Celtic/Rangers rejection makes sense, but so does two-tiered Premiership concept

This week the Premier League rejected a proposal by the Bolton chairman to include Celtic and Rangers in a two-tiered Premier League with the Guardian saying that 14 clubs voted against it.

There are two ideas here that want to handle separately. First is the Celtic and Rangers problem. Clearly, they have outgrown the SPL and its financial limitation, chiefly television rights fees. From their perspective, I can completely understand their attempt to go anywhere in search of the cash to match their clearly lofty ambitions. But, from the Premier League’s perspective, it doesn’t make all that much sense to introduce one of the world’s most poisonous, distasteful, and violent rivalries to a league and a country that has worked extremely hard over the last 20 years to reduce hooliganism. Bringing in Celtic and Rangers fans with their clear and recent histories of sectarianism and outright violence (Rangers fans marauding through Manchester a few years ago comes to mind) does English soccer no good whatsoever. While Rangers fans have probably been guiltier of violence lately, Celtic fans singing songs of IRA “heroism” present just as much of a problem from a PR perspective. They’re both guilty.

All that being said, the more I think the Premiership would do really well to add a second tier and end performance-based relegation after that second tier. Meaning, you can get relegated from “Premiership 1” to “Premiership 2” but you cannot get punted out of the second tier based on performance alone. To see that happen, a club would have to have financial irregularities (bankruptcy/receivership) or some kind of other malfeasance. A two tiered uber-Premiership would give clubs relegated from the top one – as Bolton might see happen some season soon – a softer financial landing. It would also provide an ability to gather greater TV figures by ensuring that all of the British Isles’ (you heard right) large market are included. Here was a quick sketch I did a few weeks back using this year’s Premier League as a starting point.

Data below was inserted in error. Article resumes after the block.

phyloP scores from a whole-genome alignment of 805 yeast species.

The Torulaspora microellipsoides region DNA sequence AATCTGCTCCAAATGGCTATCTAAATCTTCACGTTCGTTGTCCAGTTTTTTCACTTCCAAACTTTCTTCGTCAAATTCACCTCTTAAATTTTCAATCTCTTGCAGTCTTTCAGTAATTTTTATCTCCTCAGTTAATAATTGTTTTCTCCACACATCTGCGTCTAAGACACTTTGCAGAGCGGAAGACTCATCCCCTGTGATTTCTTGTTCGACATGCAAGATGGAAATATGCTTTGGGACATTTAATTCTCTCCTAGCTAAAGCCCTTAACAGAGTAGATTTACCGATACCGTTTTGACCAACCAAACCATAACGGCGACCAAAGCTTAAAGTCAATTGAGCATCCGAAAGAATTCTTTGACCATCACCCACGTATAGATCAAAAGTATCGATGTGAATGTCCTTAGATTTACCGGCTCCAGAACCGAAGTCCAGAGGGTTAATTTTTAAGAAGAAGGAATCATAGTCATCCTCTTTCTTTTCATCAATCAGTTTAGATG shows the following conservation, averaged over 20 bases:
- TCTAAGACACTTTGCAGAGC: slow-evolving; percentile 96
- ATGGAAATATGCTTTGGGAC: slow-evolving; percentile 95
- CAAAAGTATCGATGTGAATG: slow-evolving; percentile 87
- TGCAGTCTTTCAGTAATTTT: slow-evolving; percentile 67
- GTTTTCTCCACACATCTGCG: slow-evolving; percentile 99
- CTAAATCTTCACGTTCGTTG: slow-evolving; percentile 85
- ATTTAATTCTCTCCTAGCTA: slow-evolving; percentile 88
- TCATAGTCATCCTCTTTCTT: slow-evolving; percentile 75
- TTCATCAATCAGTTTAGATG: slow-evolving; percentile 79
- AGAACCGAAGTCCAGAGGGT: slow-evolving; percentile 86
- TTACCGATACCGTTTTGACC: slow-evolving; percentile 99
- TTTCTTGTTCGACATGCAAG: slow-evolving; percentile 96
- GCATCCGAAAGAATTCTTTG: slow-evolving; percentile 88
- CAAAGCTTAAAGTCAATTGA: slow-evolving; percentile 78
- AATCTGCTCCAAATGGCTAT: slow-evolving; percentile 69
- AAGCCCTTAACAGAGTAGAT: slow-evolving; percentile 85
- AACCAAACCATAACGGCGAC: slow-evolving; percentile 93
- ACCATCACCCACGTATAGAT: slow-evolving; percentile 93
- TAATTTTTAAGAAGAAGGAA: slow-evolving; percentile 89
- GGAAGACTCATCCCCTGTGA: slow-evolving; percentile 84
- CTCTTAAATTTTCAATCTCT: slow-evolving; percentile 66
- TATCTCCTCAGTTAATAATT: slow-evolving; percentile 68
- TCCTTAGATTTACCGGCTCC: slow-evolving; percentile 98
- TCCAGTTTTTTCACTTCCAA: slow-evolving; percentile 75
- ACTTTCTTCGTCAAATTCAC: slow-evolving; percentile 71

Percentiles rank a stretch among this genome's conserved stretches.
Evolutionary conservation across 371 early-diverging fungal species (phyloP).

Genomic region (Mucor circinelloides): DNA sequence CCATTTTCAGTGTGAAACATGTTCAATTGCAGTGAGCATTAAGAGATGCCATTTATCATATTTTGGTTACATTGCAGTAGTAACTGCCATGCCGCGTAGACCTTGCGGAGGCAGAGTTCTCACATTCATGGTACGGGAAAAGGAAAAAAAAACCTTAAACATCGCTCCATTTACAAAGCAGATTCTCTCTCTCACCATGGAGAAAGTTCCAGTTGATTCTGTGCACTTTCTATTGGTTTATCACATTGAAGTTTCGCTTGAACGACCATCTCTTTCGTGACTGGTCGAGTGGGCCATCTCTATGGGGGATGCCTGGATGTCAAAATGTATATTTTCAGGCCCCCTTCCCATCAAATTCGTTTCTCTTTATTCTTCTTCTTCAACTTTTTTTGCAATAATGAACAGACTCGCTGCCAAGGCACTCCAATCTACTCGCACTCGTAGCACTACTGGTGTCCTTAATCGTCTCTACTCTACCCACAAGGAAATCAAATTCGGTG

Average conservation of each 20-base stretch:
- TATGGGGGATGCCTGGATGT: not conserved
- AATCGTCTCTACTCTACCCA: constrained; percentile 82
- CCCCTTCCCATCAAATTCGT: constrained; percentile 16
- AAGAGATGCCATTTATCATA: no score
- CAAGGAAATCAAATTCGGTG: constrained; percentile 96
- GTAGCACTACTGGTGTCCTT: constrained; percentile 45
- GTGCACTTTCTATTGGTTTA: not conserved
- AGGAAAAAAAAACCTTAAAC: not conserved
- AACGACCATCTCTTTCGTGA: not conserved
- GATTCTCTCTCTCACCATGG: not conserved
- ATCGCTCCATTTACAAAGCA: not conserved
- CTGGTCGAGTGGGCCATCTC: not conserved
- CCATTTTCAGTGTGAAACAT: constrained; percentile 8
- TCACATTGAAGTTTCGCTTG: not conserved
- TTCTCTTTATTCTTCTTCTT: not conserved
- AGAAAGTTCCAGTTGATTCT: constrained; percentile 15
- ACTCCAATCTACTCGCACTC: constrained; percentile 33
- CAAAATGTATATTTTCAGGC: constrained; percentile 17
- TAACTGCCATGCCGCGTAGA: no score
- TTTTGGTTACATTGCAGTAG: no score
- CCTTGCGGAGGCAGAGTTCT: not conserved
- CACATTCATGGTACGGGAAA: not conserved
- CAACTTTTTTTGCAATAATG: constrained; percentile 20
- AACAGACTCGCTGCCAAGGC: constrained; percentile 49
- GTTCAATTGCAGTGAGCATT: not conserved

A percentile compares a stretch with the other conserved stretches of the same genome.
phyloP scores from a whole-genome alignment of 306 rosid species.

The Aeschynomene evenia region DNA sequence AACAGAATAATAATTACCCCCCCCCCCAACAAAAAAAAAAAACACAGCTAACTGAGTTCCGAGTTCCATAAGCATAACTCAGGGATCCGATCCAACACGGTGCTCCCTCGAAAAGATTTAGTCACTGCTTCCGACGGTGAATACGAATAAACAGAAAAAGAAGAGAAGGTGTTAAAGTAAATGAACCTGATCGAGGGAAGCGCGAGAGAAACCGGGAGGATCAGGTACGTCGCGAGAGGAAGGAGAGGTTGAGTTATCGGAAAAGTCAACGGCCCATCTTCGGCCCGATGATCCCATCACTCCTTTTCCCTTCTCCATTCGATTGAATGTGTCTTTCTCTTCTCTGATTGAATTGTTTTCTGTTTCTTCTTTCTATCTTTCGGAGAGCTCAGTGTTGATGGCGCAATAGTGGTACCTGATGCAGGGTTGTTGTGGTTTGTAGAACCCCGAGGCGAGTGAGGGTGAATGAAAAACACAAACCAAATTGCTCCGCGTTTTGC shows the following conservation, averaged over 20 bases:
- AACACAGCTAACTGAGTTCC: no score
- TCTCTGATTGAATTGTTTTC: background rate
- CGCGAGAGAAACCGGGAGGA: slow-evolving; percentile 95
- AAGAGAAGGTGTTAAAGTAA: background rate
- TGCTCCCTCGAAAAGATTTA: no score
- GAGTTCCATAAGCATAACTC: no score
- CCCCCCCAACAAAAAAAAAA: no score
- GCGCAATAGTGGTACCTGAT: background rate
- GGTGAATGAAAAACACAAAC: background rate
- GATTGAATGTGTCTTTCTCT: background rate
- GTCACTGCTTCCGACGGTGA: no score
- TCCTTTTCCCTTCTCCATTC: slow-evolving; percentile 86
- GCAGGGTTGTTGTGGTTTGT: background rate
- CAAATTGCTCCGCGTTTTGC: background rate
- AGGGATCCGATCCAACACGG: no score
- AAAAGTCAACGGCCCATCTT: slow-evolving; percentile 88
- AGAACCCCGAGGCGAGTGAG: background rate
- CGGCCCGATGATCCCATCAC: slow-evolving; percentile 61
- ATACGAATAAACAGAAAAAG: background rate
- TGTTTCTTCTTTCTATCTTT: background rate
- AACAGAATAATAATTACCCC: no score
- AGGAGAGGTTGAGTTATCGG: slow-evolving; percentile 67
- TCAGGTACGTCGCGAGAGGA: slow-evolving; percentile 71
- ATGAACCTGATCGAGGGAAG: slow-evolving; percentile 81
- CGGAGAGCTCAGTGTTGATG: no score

Premier League 1
Arsenal
Aston Villa
Birmingham City
Blackburn Rovers
Bolton Wanderers
Burnley
Chelsea
Everton
Fulham
Hull City
Liverpool
Manchester City
Manchester United
Portsmouth
Stoke City
Sunderland
Tottenham Hotspur
West Ham United
Wigan Athletic
Wolverhampton Wanderers

Premier League 2
Leeds United
Dublin FC
Glasgow FC

Blackpool
Bristol City
Cardiff City
Coventry City
Derby County
Ipswich Town
Leicester City
Middlesbrough
Newcastle United
Nottingham Forest
Peterborough United
Plymouth Argyle
Preston North End
Queens Park Rangers
Reading
Scunthorpe United
Sheffield United
Sheffield Wednesday
Swansea City
Watford
West Bromwich Albion

Not accepted into new league: Crystal Palace, Doncaster, Barnsley.

This new league structure would incorporate clubs but all from two of Britain’s 20 largest cities with only Edinburgh and Belfast missing out.

You probably have noticed three new additions at the top of Premier League 2. The first is Leeds United. Yup, they’re poor now, but you’re not going to leave Britain’s fifth largest metro area out of the structure. The second addition is a hypothetical Dublin FC, playing at new Lansdowne Road in the Irish capital. Finally, there is the truly a creative idea which is Glasgow FC – completely new club based at Hampden Park that is free of sectarianism and founded with key missions of providing a safe, sectarianism-free fan experience and developing the Scottish player. Let Celtic and Rangers fight it out in their own parochial, sectarian cesspool. The future, and the entertaining non-crap soccer, will be elsewhere in Glasgow.

I have rather arbitrarily whacked Crystal Palace, Doncaster and Barnsley from the new league. I did this because they were the smallest clubs from the two urban regions (London & Manchester) with the most clubs.

About the only club/city I would like to see in this league, that I haven’t been able to slot in is Southampton, Edinburgh and maybe Belfast. Regardless, I suspect the future of English soccer lies in a two-tiered Premier League that will look something like this one. With all the largest TV markets included, TV rights will continue to rise and with the risk of catastrophic relegation reduced through better division of TV money, club values increase across the two divisions.